Diop, A.T., Ward, J., Lemoalle, J., Clanet, J.C., Ogilvie, A., Kaczan, D., Morand, P., Barbier, B., Caron, A., Liénou, G., Lukasiewicz, A., Mahé, G., Namarra, R., Paturel, J.E., Serpantié, G.
Livelihoods in the Niger River basin rely mainly on rainfed agriculture, except in the dry extreme north. Low yields and water productivity result from low inputs, short growing seasons, dry spells, and excessive water. The overlap of traditional and modern rules impedes secure access to water and investments in agriculture by generating uncertain land tenure. Improved agriculture and water management require technical, sociological, and regulatory changes to address the wider causes of poverty. Illiteracy and poor water quality, both correlated with high infant mortality, are pressing problems. Rapidly increasing population, climatic changes and dam construction contribute to rural vulnerability.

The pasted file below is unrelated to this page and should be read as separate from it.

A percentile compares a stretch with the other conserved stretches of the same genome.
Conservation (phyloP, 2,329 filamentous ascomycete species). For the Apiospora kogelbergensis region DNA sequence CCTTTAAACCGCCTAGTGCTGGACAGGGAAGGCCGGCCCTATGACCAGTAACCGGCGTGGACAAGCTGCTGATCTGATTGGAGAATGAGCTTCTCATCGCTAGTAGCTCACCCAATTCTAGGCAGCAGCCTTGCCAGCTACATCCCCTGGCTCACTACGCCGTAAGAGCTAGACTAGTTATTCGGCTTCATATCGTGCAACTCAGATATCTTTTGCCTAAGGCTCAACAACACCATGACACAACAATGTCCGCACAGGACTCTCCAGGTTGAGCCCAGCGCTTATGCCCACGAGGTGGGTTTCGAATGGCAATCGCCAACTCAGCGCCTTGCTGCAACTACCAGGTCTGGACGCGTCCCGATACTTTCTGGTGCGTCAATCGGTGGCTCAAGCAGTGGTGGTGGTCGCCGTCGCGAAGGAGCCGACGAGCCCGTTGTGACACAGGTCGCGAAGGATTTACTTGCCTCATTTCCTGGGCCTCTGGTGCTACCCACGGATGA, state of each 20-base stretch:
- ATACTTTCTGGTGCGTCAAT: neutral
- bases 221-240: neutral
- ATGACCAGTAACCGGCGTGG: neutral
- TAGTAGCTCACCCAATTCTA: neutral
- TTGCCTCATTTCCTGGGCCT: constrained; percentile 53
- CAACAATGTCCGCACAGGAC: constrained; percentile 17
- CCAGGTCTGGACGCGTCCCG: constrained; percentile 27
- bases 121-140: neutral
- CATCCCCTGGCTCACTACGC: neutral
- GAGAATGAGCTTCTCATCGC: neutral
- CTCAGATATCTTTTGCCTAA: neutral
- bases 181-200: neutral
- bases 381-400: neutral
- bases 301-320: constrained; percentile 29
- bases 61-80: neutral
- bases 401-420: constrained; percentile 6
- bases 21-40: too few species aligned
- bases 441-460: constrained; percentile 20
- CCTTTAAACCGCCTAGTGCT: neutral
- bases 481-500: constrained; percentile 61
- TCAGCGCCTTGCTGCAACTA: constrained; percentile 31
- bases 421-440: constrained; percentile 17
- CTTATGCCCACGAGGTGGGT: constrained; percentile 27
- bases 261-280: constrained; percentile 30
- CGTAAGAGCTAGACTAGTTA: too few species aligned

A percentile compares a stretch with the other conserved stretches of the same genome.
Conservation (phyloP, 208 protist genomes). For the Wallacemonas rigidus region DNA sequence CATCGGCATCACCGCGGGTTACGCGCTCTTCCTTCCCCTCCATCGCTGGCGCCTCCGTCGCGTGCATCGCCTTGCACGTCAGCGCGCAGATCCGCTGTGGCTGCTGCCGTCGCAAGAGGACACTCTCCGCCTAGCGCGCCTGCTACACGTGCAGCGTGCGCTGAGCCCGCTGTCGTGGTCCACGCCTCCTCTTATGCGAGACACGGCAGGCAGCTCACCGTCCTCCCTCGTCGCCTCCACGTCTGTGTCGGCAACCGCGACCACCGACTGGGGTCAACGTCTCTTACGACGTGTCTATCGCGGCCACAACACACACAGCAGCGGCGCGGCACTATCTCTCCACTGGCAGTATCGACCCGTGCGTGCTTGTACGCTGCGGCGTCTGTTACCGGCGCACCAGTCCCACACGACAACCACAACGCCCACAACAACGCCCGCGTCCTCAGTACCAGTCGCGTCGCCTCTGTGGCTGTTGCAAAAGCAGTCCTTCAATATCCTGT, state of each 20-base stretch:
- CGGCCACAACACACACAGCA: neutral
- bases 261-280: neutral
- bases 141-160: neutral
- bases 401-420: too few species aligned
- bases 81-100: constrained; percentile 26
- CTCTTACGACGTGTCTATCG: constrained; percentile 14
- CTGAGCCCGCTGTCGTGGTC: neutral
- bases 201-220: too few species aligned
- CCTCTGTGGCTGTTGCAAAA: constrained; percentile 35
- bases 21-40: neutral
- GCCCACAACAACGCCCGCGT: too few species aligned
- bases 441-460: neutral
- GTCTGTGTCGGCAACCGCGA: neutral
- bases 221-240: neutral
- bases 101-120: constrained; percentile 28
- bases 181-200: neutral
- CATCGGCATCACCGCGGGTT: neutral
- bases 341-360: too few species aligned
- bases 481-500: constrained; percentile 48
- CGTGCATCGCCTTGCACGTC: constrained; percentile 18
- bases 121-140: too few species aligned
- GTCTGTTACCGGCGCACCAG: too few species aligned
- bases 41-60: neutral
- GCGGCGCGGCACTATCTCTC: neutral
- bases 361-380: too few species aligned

Water International (2010) 35 (5) 594-622 [DOI:10.1080/02508060.2010.515545]